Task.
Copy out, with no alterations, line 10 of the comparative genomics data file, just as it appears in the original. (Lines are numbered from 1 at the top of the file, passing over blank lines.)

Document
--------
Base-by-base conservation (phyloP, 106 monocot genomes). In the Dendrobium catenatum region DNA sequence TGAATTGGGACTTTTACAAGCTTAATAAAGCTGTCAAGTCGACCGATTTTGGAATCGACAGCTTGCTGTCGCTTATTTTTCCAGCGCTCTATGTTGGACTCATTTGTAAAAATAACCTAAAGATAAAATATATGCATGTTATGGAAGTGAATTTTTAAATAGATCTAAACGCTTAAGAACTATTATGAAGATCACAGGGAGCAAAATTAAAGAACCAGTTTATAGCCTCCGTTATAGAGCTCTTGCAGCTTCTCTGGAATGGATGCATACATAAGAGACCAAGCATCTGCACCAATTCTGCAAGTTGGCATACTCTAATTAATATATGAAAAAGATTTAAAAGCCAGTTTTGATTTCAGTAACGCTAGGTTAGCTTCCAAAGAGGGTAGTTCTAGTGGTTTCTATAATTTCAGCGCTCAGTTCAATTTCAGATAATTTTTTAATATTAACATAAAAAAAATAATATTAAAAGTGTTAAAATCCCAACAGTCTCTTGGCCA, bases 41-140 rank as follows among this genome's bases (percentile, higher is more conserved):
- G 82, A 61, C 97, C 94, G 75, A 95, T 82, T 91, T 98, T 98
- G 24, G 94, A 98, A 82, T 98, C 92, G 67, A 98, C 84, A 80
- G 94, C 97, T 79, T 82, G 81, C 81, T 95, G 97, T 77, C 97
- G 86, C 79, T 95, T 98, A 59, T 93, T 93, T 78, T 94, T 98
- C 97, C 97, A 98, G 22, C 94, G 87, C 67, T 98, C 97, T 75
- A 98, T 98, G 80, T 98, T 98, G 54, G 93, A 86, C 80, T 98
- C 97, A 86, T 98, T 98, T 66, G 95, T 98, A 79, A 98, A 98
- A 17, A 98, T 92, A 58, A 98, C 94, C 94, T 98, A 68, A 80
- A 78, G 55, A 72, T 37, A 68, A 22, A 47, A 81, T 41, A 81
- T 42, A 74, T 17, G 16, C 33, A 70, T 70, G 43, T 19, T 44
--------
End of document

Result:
- A 78, G 55, A 72, T 37, A 68, A 22, A 47, A 81, T 41, A 81